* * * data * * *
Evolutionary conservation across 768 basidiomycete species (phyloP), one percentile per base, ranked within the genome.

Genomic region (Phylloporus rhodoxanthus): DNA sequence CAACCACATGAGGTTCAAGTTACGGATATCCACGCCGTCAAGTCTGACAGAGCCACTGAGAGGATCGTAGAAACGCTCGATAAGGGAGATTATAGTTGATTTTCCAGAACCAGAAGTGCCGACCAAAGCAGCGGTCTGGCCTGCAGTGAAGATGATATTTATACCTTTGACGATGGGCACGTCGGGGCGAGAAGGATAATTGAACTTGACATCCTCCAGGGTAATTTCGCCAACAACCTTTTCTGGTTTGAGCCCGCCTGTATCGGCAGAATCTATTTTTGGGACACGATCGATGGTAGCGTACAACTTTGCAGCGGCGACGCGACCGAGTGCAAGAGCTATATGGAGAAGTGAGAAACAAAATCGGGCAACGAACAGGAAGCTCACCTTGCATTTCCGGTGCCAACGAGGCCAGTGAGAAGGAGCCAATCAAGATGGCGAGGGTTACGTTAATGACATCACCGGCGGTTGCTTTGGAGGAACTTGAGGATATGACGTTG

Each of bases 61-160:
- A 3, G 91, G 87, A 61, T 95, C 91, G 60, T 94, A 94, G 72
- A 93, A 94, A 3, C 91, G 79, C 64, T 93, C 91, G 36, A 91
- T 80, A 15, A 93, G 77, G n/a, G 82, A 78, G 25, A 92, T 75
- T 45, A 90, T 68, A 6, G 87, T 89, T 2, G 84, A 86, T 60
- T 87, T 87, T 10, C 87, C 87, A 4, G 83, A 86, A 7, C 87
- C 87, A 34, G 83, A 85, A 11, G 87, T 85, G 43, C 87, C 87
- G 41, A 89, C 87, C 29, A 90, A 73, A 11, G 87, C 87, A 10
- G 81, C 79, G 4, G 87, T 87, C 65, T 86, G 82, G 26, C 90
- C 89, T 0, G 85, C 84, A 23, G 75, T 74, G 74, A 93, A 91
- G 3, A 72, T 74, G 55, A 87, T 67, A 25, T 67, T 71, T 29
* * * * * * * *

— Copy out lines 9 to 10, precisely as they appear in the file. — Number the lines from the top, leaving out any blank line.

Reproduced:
- C 87, A 34, G 83, A 85, A 11, G 87, T 85, G 43, C 87, C 87
- G 41, A 89, C 87, C 29, A 90, A 73, A 11, G 87, C 87, A 10